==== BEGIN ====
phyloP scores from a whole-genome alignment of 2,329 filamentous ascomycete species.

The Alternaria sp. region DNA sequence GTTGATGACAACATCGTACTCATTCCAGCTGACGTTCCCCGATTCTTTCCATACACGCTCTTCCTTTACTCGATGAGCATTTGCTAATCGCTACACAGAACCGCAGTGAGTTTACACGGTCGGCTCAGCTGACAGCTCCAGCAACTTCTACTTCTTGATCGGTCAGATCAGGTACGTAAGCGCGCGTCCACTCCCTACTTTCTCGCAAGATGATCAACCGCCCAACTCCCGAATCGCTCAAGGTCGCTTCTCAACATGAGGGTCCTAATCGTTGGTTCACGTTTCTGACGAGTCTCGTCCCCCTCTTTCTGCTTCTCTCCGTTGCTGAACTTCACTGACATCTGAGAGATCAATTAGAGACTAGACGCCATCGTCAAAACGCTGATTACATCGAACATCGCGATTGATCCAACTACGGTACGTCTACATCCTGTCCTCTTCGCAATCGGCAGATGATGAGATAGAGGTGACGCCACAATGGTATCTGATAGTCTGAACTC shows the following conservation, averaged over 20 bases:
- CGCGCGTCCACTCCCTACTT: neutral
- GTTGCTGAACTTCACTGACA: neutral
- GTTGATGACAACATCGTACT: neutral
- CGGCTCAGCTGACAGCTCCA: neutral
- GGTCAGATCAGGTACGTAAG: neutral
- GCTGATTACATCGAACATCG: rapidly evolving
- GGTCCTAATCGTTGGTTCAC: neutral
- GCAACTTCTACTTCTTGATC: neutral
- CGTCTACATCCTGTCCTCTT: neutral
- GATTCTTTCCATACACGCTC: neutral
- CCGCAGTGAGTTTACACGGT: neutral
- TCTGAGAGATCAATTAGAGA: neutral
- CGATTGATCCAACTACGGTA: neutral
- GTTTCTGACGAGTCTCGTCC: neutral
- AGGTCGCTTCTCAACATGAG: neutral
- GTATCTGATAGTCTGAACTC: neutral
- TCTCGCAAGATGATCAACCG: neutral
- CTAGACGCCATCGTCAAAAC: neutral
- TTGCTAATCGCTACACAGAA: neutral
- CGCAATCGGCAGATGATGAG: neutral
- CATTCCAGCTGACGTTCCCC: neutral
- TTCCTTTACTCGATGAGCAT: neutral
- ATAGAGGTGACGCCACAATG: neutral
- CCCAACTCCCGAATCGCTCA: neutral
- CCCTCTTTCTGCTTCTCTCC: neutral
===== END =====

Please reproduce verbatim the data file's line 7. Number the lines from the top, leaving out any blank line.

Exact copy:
- GGTCAGATCAGGTACGTAAG: neutral